Africa in Motion

Africa in Motion

As the second Africa in Motion (AiM) film festival gears up, its director Lizelle Bisschoff and advisor Mark Cousins name the movies and filmmakers to watch

Mark Cousins In the 90s, when I first fell in love with African movies, I’d jump on a cheapo train or plane to London or Paris if either city was showing the classics. Films like Ousmane Sembene’s astonishing satire on impotence, Xala, or his pioneering Black Girl, or Gaston Kabore’s God’s Gift, a mythic story about a mute boy, or Youssef Chahine’s The Sparrow, which is like a Douglas Sirk movie, were shown so seldom in the UK that you had to grab your chance.

The more films by Sembene, Chahine or Kabore I saw in those years, the more a world of brilliant cinema opened up to me and the more I became indignant at its invisibility or marginalisation. The general view seemed to be that African cinema was technically primitive, but we should watch it because of what it tells us about the problems of the continent. Absolute bollocks. I came to realise that we should see African films for the reason that we should see any other films – because they are entertaining, or dazzling, because of their characters and stories.

Flash forward to 2006 and, suddenly, we have a festival in Edinburgh that is screening what I used to travel hundreds of miles to see. I could hardly believe it. This year it’s showing the four classics I mentioned above, plus The Wind by Souleymane Cisse and Hyenas, the hypnotic, daft, wicked, thrawn, uncategorisable masterpiece by Africa’s Orson Welles, Djibril Diop Mambety.

If the world was fair, if the movie playing field was level, if talent was what counted, Mambety would be up there with Scorsese, Peckinpah and the like. The fact that he’s almost unknown is our loss. The fact that Africa in Motion is bringing these films to Scotland is a reason, I think, to dance til dawn.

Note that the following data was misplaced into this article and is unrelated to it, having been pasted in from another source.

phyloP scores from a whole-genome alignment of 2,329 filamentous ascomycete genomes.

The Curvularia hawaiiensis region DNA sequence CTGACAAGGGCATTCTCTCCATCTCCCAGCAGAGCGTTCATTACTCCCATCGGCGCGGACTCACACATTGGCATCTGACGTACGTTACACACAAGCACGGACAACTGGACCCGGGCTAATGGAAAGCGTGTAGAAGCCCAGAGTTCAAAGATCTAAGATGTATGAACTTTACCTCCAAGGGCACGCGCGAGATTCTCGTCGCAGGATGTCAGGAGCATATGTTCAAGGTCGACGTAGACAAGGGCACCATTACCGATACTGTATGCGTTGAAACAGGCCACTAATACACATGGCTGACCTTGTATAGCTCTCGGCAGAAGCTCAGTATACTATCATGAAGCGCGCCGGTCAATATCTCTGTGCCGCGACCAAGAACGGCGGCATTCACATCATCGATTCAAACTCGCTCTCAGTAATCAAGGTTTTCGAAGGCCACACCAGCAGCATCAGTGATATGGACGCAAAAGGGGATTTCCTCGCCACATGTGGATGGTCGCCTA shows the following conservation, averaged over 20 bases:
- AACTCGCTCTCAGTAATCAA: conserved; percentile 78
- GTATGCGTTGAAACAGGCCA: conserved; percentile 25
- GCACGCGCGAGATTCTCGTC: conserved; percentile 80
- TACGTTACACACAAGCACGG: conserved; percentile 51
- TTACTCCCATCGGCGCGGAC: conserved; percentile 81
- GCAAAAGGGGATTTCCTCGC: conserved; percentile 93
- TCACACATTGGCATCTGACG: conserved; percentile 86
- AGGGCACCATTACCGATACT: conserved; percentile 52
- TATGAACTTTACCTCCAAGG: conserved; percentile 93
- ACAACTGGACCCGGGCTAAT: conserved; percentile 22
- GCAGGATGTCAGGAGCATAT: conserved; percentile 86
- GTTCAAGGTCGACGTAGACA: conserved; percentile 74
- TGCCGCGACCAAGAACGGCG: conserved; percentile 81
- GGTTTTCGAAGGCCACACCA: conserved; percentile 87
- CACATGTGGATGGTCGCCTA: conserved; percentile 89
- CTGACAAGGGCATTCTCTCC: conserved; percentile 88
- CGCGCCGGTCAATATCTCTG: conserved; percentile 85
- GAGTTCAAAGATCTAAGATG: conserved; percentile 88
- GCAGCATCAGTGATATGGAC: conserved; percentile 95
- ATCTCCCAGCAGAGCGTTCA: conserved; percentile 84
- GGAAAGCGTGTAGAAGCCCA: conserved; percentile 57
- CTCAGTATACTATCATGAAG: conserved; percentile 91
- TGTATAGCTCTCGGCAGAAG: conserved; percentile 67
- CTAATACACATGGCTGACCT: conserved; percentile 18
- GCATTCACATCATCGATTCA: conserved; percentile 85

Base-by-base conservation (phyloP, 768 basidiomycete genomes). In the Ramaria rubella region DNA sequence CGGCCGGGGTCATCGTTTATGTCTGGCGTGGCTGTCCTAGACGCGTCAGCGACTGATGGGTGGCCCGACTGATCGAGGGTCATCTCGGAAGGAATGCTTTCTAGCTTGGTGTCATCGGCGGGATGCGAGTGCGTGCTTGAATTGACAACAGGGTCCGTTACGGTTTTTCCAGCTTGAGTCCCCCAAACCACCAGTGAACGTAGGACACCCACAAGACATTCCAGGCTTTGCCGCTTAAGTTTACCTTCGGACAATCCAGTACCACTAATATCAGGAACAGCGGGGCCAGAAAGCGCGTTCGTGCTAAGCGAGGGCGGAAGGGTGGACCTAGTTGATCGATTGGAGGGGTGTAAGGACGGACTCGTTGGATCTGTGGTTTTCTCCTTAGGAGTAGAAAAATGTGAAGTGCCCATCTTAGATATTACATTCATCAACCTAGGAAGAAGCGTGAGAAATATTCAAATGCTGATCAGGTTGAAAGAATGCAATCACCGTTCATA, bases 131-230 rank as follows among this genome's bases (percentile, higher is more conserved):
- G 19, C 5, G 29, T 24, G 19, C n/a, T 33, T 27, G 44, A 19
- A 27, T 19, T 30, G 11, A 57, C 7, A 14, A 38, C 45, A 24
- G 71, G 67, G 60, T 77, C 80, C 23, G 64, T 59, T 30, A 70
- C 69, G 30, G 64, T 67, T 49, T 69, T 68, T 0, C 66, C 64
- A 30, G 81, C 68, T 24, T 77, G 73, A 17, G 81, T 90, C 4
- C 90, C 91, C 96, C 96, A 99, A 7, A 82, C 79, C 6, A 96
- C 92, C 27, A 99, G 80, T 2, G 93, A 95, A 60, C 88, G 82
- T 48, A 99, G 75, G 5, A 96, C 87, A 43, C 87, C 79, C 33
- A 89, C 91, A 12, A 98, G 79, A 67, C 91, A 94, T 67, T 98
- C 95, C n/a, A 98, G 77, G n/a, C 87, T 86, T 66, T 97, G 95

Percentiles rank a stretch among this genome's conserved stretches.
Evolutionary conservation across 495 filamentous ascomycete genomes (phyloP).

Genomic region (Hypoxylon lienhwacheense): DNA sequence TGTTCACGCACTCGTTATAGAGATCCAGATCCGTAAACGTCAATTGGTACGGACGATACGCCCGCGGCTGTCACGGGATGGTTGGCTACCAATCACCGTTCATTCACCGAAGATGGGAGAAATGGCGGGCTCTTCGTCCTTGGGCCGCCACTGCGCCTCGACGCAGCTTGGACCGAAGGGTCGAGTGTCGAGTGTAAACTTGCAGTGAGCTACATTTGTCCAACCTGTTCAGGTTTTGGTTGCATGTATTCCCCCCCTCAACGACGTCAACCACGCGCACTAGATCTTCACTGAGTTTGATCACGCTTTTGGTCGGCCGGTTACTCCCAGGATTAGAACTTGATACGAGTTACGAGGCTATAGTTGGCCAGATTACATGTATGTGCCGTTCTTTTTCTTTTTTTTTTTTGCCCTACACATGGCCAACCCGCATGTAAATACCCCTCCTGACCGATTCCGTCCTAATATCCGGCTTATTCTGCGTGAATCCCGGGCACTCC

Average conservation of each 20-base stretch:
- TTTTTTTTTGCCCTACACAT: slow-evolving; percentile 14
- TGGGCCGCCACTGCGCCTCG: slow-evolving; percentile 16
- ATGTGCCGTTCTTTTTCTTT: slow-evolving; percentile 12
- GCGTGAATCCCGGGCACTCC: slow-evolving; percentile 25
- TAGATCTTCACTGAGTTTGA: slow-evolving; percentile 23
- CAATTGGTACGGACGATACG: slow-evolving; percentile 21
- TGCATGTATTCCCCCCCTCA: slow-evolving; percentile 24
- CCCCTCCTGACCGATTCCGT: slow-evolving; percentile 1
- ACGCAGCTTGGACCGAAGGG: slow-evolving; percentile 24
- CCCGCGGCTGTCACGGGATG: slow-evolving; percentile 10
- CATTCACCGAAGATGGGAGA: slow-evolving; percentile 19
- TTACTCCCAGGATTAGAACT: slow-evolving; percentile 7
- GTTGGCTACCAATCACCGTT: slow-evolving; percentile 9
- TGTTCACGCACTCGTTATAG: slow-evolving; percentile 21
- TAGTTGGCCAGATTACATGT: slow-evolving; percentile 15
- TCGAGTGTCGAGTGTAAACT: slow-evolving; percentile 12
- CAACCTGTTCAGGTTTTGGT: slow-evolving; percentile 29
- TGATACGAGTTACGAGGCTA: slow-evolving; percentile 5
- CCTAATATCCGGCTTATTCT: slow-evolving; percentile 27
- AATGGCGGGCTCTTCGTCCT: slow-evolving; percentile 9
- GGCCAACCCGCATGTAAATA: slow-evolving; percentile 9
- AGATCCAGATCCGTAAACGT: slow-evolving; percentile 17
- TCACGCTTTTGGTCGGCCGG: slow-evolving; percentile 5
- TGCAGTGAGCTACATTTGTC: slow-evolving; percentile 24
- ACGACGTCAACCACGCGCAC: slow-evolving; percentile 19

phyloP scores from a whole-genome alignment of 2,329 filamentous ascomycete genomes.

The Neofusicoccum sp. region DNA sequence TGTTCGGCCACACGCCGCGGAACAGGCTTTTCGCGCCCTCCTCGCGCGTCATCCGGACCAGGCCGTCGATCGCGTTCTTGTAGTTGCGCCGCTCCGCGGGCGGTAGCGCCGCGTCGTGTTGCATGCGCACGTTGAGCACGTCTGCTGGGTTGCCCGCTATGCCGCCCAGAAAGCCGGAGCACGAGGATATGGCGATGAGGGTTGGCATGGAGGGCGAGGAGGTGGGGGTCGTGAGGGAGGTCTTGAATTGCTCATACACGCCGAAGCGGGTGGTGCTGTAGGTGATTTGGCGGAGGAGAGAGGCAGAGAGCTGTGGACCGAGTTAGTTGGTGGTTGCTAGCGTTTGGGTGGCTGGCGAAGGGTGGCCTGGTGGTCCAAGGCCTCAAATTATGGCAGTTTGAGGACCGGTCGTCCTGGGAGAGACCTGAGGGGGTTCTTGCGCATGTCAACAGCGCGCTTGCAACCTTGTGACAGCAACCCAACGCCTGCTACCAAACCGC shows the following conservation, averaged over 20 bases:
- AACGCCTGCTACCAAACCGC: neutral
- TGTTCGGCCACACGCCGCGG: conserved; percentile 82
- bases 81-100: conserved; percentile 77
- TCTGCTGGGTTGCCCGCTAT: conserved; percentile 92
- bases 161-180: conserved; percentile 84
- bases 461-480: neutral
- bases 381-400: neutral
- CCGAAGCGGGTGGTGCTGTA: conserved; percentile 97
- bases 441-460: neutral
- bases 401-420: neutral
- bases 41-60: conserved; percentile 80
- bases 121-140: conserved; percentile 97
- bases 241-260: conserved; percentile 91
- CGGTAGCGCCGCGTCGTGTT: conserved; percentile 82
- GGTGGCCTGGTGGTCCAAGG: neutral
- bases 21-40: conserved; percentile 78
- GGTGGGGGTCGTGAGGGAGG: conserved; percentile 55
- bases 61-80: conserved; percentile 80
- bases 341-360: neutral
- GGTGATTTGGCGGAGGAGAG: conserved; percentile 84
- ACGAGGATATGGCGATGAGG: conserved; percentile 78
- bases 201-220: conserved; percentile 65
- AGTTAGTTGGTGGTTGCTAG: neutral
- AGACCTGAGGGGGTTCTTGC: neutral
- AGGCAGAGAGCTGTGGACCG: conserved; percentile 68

Lizelle Bisschoff AiM 2007 returns with a programme of more than 30 films, spanning five decades of filmmaking in Africa. The selection of contemporary films betrays a great deal of stylistic and thematic innovation and boldness.

South African director Teddy Mattera’s Max and Mona is a black comedy incorporating themes of rural superstition. Acclaimed Tunisian director Nouri Bouzid tackles the controversial but relevant subject of Islamic fundamentalism in Making Of.

Balufu Bakupa-Kanyinda, of the Republic of the Congo, addresses the experiences of the African exile in Europe in his intelligent, stylish Juju Factory. Africa Paradise, by Sylvestre Amoussou of Benin satirically envisions a future in which Africa is the economic powerhouse to which everyone wants to emigrate. An undisputed highlight is the festival’s closing screening of the South African film Son of Man (pictured), a daring reinterpretation of the gospels set in a township.

A special focus on the work of female African directors includes a series of three rare classics by pioneers from North, West and Southern Africa. An extensive documentary programme includes a double-bill of Lusophone documentaries. Notoriously under-represented East African cinema is getting an unprecedented boost with the screening of Villant Ndasowa’s docudrama The Mystery Mountain, the first ever Malawian film screened internationally.

Africa in Motion, Filmhouse, Edinburgh, Thu 25 Oct–Sun 4 Nov. For the full programme information visit